We found a Christian church with four or five other families already living there. We slept there for a good two weeks. Then we found this place at 2815 Grant Street. And we were squeezed in like sardines. In fact, it was worse than the camps. Because the U.S. government just wanted to get rid of the Japanese. It was costing them a lot of money to feed everyone. They told all the people in Tule Lake, ‘Either go back to Japan or leave.’ So there was this struggle to find a place to live, so that’s how we ended up in Berkeley. That’s where I met all of my surrogate brothers and sisters because we were all clustered in this ten block area.

When did you finally reunite with your dad?

I think it was February 1947.

Wow, really?

When we went to the train station, it was the end of the line in Oakland. My mom and my cousin’s dad drove us to the train station. I could picture him walking down, he had a distinct walk.

He refused to a sign a pardon or write a letter to the U.S. government, apologizing for his behavior. It was just a symbolic thing. And he refused to. So our demise financially was compounded. My mom only, in Berkeley. And everyone came back by 1945 and you know, gardening and working, earning what little money. And so we were poor, just depending on my mother’s income which was cleaning houses. So here again like in camp, I’m running around, no one’s watching me. And I’m running all around town.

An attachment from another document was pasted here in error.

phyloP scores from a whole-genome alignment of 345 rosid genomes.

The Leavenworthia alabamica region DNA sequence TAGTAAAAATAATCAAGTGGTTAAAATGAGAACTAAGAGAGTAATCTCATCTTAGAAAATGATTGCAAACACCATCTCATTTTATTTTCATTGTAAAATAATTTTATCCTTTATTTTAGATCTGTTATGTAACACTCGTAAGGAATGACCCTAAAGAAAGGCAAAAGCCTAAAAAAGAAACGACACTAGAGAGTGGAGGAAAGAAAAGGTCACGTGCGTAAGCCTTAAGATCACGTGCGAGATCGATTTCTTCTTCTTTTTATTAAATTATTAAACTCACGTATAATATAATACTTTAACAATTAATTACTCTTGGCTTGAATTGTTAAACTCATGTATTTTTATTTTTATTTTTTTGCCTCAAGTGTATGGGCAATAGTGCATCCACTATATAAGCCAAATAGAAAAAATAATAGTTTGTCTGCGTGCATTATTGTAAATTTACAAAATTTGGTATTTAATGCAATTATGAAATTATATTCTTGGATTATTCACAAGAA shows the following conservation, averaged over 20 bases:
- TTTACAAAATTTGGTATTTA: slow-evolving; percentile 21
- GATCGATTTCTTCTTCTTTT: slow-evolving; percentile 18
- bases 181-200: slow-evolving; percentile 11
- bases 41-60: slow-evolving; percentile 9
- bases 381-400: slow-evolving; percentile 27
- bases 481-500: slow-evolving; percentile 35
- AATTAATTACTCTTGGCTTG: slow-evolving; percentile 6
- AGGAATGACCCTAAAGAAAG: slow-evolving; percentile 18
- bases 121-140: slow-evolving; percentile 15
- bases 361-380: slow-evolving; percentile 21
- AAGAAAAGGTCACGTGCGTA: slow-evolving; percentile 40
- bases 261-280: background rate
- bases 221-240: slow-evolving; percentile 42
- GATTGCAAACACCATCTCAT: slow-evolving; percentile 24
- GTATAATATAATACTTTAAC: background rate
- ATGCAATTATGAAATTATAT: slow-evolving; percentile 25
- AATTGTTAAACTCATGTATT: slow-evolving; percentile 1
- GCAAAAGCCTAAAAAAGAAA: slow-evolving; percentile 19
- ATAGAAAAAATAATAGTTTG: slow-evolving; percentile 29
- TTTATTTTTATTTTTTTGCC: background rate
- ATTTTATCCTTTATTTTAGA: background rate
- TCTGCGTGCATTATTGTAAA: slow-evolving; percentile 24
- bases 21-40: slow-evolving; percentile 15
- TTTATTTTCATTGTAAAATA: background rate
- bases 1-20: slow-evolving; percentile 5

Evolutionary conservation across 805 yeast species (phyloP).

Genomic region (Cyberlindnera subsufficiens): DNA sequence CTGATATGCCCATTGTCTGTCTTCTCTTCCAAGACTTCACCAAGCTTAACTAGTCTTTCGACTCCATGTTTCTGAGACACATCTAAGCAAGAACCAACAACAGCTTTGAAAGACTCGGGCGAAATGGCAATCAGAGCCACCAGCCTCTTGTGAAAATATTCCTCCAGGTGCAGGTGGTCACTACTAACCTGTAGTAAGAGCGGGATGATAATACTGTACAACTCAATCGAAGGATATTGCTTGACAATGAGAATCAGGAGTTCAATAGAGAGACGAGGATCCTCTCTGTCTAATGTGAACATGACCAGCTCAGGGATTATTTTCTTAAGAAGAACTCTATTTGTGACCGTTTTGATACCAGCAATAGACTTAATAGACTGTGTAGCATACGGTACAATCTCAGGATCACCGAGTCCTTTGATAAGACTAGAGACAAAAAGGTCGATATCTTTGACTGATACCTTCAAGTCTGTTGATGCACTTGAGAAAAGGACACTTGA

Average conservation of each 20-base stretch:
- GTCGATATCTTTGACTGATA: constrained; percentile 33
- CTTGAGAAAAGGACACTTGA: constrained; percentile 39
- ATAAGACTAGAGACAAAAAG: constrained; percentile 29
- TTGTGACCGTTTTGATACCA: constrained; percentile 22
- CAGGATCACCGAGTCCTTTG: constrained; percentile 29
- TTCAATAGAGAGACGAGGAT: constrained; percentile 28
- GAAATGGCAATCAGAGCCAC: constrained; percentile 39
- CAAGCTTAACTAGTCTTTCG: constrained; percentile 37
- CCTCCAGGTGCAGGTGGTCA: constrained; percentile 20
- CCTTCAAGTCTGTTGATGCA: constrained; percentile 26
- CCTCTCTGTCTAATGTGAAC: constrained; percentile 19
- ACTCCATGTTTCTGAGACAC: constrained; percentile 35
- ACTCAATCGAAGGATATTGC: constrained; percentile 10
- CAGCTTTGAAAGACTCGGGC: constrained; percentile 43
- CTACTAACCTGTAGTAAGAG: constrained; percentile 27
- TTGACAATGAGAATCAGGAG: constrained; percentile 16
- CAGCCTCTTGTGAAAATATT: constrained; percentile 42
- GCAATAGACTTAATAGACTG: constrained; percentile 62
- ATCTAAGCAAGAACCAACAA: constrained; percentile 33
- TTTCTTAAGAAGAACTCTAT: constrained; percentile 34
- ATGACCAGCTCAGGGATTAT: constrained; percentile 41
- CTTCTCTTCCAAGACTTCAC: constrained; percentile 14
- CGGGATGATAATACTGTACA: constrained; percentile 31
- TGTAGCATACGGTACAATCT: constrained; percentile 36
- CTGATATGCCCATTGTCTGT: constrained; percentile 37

I can’t believe he was one of the last people out. Did he ever write that letter?

Yeah, someone went to talk to him. “Look, your wife and your son are waiting. All you need to do is confess that you were wrong,” or something. The FBI filed grandpa as hot-tempered and violent, and that supervisor said, “No, Tom is not like that.”

Grandpa and dad in the ’80s.

You mean a Japanese friend?

No, the camp supervisor. [laughs]. The supervisor said they would write it for them. He could not write a lick of English.

What happened after you started living in Berkeley?

My part of being slow to pick up the language was because we didn’t speak at home. And I figured out later that all my other friends were at home with a lot of siblings, and all they did was speak English. So the Kibei or Issei parents were left out. I would be invited over for dinner, and I thought it was a big party. But they spoke among each other in English. I was an anomaly because I was the only child. All my pals picked up English quickly.

And by the time I got to junior high and high school, my interests were different. It was cliquish.